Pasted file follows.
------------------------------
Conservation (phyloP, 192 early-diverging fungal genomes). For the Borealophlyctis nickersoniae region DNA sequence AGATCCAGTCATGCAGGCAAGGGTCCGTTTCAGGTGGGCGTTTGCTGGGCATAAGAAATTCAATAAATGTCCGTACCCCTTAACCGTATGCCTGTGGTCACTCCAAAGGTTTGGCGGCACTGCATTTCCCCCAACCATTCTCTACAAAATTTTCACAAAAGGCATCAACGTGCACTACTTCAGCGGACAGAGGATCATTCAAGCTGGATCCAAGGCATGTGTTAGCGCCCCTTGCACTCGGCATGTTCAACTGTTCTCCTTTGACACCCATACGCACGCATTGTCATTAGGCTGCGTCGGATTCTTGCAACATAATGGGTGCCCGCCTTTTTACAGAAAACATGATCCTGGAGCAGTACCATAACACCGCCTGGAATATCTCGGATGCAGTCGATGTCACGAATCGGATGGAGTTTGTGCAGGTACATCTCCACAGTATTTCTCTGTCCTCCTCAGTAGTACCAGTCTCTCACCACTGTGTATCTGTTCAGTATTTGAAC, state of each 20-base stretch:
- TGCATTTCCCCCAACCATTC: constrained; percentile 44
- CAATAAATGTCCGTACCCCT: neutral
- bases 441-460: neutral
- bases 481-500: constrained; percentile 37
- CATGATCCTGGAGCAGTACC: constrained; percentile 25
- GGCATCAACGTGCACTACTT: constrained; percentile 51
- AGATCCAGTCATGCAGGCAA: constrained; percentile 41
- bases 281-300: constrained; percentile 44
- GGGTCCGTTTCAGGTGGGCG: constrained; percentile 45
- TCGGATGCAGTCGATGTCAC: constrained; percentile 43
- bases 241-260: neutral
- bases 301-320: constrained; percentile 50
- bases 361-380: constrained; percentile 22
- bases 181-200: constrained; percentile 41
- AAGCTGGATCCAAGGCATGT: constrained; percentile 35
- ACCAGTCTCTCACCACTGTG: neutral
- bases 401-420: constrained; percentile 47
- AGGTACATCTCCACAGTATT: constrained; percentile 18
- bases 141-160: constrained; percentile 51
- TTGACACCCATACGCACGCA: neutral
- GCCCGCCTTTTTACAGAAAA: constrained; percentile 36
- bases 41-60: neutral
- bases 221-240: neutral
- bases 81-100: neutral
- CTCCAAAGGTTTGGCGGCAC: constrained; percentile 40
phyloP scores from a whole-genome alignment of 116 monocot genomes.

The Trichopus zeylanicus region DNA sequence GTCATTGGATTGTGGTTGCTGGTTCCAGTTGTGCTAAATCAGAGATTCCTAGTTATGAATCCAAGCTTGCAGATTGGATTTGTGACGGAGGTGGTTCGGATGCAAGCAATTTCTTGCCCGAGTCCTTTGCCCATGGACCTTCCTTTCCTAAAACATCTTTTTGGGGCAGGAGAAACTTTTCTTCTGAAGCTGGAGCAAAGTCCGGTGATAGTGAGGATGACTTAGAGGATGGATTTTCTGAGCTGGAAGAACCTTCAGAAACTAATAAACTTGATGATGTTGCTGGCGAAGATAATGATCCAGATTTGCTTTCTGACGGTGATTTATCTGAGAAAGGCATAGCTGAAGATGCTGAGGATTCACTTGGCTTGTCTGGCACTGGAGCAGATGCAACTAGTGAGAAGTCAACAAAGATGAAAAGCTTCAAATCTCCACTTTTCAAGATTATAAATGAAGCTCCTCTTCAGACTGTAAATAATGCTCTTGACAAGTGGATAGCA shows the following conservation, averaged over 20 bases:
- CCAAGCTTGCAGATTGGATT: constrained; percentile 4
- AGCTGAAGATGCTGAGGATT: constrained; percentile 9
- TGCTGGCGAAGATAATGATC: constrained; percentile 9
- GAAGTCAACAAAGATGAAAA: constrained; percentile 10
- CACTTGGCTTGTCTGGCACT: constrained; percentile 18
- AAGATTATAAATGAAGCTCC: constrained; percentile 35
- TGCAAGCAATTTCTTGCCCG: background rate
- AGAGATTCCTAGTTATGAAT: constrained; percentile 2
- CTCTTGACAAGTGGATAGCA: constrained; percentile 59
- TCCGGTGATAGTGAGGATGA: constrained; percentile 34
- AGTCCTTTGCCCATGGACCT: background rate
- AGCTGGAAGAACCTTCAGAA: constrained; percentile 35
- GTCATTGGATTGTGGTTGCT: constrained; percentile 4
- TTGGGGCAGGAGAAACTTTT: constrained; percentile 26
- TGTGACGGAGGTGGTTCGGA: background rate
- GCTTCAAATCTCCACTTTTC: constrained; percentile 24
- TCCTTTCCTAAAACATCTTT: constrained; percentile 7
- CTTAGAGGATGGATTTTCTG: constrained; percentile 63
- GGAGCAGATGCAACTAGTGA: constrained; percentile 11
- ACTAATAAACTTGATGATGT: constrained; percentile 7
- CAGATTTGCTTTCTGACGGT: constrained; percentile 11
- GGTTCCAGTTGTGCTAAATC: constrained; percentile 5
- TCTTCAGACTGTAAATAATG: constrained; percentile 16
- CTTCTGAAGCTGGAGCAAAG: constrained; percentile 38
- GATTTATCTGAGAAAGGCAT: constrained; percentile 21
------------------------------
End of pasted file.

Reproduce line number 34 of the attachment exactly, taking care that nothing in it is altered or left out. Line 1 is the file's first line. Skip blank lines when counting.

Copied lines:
- AAGATTATAAATGAAGCTCC: constrained; percentile 35